How to Terminate a Cat 5 Cable





Introduction: How to Terminate a Cat 5 Cable

About: I'm a college student who doesn't have enough time to make the stuff he'd like to make. I like to make jewelry, but don't have any jewelry Instructables. I plan to change this.

Alright, the average person may not ever need to terminate (crimp a connector onto) the end of a Category (Cat) 5 cable, but perhaps you will someday. Just in case you do, I hope to create a foolproof guide containing all the information you need to do so. But enough of the intro, you came here for some info, so let's terminate some cables!

The Cat 5 standard has been updated to the Cat 5e standard. However, the crimping configuration remains the same, so these instructions will work for either standard.

There are some excellent additional tips and elaborations on procedure in the comments, so I'd recommend that you read those too as you go through these steps. 

Step 1: Materials

In order to successfully terminate your Cat 5 cable, you will need:

~ Cat 5 cable
~ 8P8C (8 pin 8 contact) connectors - (these are also referred to as "RJ45" connectors)
~ A modular connector crimping tool
~ Wire cutters/strippers (may not be needed depending on crimping tool)

Step 2: Prepare Wire

First, strip off one half inch of the outer jacket on the cable. Do not cut the colored strands of wire, and note that this is the material holding all eight strands of wire together, not the coating on the individual strands. It is important to not strip off the colored coatings on the small wires, as these will be used for identification later. It is also important to strip close to one half inch off. If more jacket is stripped, the connector will not properly grip the cable, and the crimp may fail. If less jacket is removed, the strands may not fully insert into the connector. Depending on what kind of crimping tool you have, it may have a feature built in to do this for you. However, I prefer to do it myself because the crimping tool usually cuts half way through some of the strands.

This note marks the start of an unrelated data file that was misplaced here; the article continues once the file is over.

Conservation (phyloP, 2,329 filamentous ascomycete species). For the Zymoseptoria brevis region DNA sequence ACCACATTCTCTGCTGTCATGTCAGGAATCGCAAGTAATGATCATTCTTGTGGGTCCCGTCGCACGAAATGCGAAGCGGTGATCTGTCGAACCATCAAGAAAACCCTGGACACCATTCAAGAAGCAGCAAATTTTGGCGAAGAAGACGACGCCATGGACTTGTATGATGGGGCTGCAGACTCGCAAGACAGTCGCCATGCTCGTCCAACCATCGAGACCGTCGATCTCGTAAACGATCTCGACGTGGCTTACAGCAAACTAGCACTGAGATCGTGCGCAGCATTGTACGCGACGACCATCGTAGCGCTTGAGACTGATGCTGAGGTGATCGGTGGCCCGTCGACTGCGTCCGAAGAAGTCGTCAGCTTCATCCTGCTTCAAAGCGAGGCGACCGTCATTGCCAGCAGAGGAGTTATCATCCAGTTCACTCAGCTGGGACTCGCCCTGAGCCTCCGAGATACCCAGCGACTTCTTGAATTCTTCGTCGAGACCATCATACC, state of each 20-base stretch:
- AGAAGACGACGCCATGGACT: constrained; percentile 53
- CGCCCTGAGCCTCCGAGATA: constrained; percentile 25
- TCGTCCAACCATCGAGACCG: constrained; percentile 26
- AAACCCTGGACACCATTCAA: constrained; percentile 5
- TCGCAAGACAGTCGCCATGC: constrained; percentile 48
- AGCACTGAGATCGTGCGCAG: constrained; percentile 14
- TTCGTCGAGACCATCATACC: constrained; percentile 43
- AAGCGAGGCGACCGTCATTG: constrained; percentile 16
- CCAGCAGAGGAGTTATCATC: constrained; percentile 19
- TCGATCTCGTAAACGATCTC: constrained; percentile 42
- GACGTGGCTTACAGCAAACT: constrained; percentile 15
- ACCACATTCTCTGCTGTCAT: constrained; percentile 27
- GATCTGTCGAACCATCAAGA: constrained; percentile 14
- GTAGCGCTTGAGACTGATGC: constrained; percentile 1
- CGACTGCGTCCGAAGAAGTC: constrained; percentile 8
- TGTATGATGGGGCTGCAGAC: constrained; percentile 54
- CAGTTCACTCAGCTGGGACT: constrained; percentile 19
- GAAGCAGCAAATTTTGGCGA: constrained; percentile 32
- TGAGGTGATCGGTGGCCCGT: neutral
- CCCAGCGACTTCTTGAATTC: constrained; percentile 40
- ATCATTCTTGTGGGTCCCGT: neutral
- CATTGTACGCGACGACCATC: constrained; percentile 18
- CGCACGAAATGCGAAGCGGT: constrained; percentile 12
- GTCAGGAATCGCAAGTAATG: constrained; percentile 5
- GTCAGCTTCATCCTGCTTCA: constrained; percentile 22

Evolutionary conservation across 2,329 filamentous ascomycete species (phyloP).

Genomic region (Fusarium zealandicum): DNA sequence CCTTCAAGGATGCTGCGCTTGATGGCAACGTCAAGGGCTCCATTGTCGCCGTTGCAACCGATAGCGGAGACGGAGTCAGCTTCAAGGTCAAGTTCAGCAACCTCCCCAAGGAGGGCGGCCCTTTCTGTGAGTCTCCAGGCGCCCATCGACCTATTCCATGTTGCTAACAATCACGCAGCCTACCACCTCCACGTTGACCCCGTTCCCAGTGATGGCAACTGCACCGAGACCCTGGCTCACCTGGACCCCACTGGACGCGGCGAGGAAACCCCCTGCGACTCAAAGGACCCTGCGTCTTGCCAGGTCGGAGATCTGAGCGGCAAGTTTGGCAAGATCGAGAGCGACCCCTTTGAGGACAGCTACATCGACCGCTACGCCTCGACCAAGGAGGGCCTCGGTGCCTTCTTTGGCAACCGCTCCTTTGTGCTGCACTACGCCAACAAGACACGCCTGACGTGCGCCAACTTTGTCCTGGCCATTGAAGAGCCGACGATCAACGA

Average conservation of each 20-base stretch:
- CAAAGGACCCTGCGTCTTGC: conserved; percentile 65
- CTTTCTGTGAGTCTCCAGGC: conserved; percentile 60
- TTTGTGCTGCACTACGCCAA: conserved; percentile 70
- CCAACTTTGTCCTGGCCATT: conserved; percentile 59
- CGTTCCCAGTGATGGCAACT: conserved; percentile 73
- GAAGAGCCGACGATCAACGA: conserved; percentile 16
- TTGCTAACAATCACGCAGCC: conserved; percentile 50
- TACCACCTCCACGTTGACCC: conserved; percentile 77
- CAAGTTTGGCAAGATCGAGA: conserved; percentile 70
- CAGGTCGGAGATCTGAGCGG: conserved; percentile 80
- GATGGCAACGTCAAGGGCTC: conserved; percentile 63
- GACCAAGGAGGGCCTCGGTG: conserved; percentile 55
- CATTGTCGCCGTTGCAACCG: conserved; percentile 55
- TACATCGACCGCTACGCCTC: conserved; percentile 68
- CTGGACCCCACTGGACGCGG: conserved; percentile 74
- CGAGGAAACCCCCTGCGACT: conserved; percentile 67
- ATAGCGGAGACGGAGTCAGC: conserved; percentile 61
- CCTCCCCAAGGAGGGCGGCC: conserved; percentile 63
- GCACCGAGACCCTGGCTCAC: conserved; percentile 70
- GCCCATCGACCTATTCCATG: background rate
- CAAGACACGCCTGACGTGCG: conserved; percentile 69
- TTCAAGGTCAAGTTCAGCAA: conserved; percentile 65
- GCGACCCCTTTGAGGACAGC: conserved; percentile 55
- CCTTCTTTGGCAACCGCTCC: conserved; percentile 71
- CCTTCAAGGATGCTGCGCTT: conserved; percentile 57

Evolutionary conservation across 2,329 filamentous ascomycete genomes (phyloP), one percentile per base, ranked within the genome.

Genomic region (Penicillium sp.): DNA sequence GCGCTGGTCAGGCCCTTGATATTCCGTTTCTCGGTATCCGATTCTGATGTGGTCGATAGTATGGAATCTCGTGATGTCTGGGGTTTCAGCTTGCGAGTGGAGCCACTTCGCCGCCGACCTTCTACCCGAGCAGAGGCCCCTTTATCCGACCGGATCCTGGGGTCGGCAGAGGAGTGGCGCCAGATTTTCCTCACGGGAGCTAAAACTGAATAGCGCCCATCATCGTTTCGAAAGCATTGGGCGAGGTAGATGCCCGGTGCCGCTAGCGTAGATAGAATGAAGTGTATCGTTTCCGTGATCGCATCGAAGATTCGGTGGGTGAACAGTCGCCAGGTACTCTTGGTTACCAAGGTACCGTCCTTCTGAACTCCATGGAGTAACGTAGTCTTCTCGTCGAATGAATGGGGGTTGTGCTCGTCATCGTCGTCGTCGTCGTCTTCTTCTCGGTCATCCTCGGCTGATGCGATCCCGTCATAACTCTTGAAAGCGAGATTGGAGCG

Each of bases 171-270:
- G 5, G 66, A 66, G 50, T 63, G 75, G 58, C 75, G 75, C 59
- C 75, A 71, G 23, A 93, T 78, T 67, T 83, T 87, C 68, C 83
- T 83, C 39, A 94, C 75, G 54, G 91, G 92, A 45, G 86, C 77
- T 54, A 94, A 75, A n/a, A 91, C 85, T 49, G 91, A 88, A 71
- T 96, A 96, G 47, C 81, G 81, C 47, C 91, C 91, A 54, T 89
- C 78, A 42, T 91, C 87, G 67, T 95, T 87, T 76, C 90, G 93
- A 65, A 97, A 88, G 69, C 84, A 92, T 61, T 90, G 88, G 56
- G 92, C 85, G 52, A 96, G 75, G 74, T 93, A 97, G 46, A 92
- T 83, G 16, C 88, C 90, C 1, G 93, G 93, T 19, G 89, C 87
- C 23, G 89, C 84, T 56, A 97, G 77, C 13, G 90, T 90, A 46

As mentioned by cwolsey in the comments, you may want to strip off more than 1/2 inch, arrange the wires (which you will learn to do in the next step), and then cut them down to length to make sure they're straight on the end. 

Step 3: Put the Strands in Order

There are two orders the colored strands can be put into before inserting them into the connector. Both standards: T568A (A) and T568B (B) work equally well. One cable using the A standard can also be connected to another using the B standard and the system will work fine, but it is important that both ends of the same cable are terminated using the same standard.* The color order for each specification is illustrated in the second picture. Get the wires into the correct order for whichever standard you are using, and flatten them out in order. If you have difficulty getting the wires in the right order, keep trying. It can be done.

*Unless one is trying to create a crossover cable. You can read about them here:

Step 4: Insert Cable Into Connector

Perhaps the hardest part of terminating a Cat 5 cable is inserting the cable into the connector while keeping the strands in the right order. Once the strands are in order, insert them into the connector. Once they're in, check to make sure they're in the correct order by color. Then, push the cable into the connector so the strands go all the way to the front.

Step 5: Crimp

Insert the connector into the crimping tool and use your big muscles to squeeze the handles until it's crimped. (As mentioned by Servelan in the comments, you should push the cable into the connector as you crimp to make sure it doesn't come out.) If your tool ratchets, you'll know it's done when the ratchet releases. If not, just squeeze nice and hard to make sure you get it tight. Congrats, you just terminated a Cat 5 cable! If you need to terminate both ends (as you likely will), repeat the steps in this Instructable, making sure you use the same order of wires (specification) that you used for the first end. Now you no longer need to bow down to the man and buy expensive 5 foot patch cables. You can get some cable cut at the store and make your own, as long as you need, and much cheaper too.

Step 6: Keep Those Tabs From Breaking Off

8P8C connectors are great, but they have a problem. The little tabs that hold the male connector (the one you just crimped onto a cable) in the female connector (what you will plug your cable into) always break off. When this happens, the cable just falls out of the receptacle, and that's no fun. To keep the tabs from breaking off, you can buy little things called boots to put on the cable, but they're expensive. Instead, just wrap some tape around the back portion of the connector and tab. Make sure you don't tape any part of the connector that has to go into the receptacle. You might want to use some more durable tape (such as electrical or quack quack) than the plastic stuff of a certain brand that I used. It's starting to rip.